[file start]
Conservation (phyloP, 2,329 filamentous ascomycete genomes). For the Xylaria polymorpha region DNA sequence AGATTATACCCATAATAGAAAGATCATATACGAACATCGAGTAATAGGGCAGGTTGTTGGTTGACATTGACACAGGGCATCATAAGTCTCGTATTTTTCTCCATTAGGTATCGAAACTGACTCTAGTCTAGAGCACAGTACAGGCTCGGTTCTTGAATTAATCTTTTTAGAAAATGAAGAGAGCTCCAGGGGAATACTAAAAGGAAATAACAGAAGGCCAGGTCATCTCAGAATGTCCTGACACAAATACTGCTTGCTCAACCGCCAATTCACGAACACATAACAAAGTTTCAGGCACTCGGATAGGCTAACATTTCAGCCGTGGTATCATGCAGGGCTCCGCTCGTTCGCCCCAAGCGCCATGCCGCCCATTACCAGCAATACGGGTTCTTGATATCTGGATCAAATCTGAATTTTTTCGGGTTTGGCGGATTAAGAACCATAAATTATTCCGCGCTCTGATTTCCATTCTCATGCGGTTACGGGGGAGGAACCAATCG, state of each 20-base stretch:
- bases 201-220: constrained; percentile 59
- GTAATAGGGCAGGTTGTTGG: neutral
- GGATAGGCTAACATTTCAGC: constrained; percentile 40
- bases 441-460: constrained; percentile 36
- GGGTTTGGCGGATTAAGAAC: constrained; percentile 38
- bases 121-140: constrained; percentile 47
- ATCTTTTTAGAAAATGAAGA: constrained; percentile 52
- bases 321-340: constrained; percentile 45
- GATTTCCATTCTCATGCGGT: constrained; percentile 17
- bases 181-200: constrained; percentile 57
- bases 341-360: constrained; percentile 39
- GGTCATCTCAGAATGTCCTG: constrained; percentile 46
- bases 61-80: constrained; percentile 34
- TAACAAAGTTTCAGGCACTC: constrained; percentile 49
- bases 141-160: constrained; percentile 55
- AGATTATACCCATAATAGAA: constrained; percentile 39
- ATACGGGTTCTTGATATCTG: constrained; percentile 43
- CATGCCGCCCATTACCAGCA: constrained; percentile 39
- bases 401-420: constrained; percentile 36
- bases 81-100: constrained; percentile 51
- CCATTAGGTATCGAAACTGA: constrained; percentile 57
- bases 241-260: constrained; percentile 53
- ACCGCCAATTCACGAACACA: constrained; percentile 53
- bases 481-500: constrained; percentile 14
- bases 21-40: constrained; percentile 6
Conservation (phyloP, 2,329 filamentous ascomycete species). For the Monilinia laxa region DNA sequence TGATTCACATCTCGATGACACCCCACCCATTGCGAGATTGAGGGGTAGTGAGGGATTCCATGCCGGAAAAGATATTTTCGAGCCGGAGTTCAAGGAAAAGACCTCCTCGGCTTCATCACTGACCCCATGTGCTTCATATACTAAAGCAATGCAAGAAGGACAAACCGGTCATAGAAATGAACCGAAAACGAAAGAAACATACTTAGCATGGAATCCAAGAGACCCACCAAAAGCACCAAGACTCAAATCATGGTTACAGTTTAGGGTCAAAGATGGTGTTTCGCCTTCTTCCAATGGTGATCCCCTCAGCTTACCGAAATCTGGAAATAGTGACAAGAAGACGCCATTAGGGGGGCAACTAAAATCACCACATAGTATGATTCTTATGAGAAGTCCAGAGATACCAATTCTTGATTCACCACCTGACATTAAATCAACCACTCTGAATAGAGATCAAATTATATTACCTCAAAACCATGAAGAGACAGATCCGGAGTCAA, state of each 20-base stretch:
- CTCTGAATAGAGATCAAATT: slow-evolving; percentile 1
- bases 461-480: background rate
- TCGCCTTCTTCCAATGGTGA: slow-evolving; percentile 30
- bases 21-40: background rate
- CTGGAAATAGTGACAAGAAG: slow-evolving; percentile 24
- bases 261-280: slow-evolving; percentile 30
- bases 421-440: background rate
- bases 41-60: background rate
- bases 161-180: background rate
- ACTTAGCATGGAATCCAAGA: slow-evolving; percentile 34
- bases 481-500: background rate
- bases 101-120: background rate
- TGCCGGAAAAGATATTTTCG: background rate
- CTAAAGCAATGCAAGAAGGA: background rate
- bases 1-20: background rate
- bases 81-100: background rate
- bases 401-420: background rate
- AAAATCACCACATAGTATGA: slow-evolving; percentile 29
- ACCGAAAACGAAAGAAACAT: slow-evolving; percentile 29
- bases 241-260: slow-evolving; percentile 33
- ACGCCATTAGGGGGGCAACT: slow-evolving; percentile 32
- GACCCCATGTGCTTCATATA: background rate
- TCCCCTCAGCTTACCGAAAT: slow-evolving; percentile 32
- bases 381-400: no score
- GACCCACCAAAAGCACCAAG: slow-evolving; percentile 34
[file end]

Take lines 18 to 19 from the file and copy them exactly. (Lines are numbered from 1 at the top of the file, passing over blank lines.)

- ATACGGGTTCTTGATATCTG: constrained; percentile 43
- CATGCCGCCCATTACCAGCA: constrained; percentile 39